The Memory of a Life Time

Kathy Santiago, Featured Columnist

     Memories are supposed to come and go but, this was no memory. I’ll never forget the expression on my face or anyone’s around me.

     “OH! Let’s stop at the beach and take pictures,” I said with my face half pressed against the car window.

     I waited until my dad halted the car and set it on park. We were at the side of the road on a hill top with a view that looked like it should be on a postcard. The weather was less than 70 degrees making me feel relieved I wasn’t in Texas. I spotted a trail of sandy steps that led to the beach shore. It was steep, but I was too eager to control myself.

     “Hey, wait up,” my dad yelled while he held my mom’s hand.

     I skipped down the stairs while holding the rope that connected to each wooden post.  I stopped and let the sun soak into my skin and felt the bumps on my arms rise. The smell of the salt water drifted up my nose to the back of my skull, which made me feel woozy. I breathed in and let out the freshing smell of the ocean.

     “Oh yeah, this is what I’m talking about,” I sighed while I continued to walk down the stairs.

     “Hey, wait up Kathy. Don’t make me tell you again,” my dad said.

     I halted from hearing the roughness of his voice grow deeper.

     “Oh, just leave her, she’s fine. Thomas go with Kathy,” my mom said as she gestured down the sandy steps.

     As I turned to walk down again, a family of four came running up the stairs with disgusted looks on their faces. I watched as they kept slipping on the steps one after another.

     “Je ne peux pas croire cela. Avez-vous vu que c’etait degoutant,” the French woman said, clutching her shoulders as if she had seen a ghost.

     “She saw something disgusting,” my brother said as he peered behind me.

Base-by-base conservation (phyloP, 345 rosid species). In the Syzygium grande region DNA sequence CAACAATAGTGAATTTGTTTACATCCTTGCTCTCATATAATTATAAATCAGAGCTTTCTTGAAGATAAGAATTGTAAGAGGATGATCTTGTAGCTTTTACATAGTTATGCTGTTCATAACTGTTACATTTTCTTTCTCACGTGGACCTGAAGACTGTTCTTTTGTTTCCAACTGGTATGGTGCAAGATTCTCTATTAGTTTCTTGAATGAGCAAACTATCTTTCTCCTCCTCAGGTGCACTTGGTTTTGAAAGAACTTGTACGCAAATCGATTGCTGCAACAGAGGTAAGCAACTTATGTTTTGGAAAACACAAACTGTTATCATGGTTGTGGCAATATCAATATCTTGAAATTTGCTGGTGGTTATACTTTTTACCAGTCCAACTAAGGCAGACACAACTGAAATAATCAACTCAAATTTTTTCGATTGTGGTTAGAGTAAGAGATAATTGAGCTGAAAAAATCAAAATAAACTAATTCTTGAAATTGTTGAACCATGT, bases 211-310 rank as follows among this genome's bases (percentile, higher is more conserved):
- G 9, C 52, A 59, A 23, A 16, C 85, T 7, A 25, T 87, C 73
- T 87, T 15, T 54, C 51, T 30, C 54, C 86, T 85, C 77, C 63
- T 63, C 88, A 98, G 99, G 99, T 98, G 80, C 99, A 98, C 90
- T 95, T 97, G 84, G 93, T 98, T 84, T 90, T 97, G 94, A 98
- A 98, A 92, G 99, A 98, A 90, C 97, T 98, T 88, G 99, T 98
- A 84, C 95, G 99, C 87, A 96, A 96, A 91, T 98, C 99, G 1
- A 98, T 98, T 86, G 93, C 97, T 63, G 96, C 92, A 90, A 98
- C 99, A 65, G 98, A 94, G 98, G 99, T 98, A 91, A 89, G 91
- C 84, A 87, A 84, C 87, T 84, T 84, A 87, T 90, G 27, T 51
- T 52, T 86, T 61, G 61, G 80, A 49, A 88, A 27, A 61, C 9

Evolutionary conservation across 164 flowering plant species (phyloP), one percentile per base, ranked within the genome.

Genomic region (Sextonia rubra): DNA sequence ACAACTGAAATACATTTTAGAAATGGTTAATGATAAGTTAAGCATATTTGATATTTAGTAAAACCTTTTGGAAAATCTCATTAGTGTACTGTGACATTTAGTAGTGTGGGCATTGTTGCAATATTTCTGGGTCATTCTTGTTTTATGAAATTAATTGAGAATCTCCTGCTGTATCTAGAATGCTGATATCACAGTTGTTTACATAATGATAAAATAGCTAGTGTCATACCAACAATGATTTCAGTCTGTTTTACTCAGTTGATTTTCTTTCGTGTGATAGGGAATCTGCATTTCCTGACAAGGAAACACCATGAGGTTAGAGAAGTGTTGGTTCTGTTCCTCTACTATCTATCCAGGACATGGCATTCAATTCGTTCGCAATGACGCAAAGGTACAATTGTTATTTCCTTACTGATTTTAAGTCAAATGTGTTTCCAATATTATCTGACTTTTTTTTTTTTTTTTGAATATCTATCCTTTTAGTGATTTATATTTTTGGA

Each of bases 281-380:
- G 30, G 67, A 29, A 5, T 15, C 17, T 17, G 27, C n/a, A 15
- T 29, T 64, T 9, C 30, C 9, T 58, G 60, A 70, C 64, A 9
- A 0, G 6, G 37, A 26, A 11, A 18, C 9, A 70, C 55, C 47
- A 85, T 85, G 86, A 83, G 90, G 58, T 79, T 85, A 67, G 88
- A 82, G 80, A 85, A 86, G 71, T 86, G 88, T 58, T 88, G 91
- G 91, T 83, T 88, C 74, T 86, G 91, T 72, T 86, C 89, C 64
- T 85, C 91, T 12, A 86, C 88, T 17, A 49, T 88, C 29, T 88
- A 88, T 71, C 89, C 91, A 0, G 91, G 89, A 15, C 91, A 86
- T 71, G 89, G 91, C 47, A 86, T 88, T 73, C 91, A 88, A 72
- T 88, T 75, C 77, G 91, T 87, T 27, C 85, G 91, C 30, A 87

“Since when do you know French?”

     “My friend Daniel says that when he sees something disgusting,” he said as he brought his hand over his hazel eyes to block out the sun.

     Now my anticipation grew even greater. I raced down the stairs while I ignored my brother calling after me. With a final step, I reached the bottom of the stairs. I took off my shoes and the sand between my toes squeezed into the cracks of my feet. I looked towards the ocean, and there he was in all his glory. A 40 -year-old man, with the body of a swollen sumo wrestler and a hint of pruned tanned skin running across the beach naked. With every step that he made his body bounced from right to left, up and down flopping everything that he had. I felt my eyes bulge out of my head and I couldn’t help but point.

     “Oh, my God! Look, he’s naked! A man is running across the beach butt naked! Look,” I yelled hysterically while still pointing.

     Then, I looked at my surroundings. Every single person on the beach was nude. I shot my head to the right and saw a man playing volleyball naked, to my left a couple of elderly men were sitting on their chairs with their legs wide open tanning. I couldn’t help but gasp. One of the guys caught me staring.

     “Hey,” he said while he opened his legs even wider.

     I clutched the side my face and my heart just kept racing, and I couldn’t stop laughing.

     “Oh, my God,” Thomas said as he reached the bottom of the stairs.

     He turned around and started wailing his arms around towards Mom and Dad.

     “Don’t come down! There are naked people!”

     “What?” asked my mom as she looked more confused than my dad.

     A woman with a camera appeared next to me taking shots of everyone. She looked at me and smiled.

     “I didn’t know either,” she said. “Welcome to San Francisco.”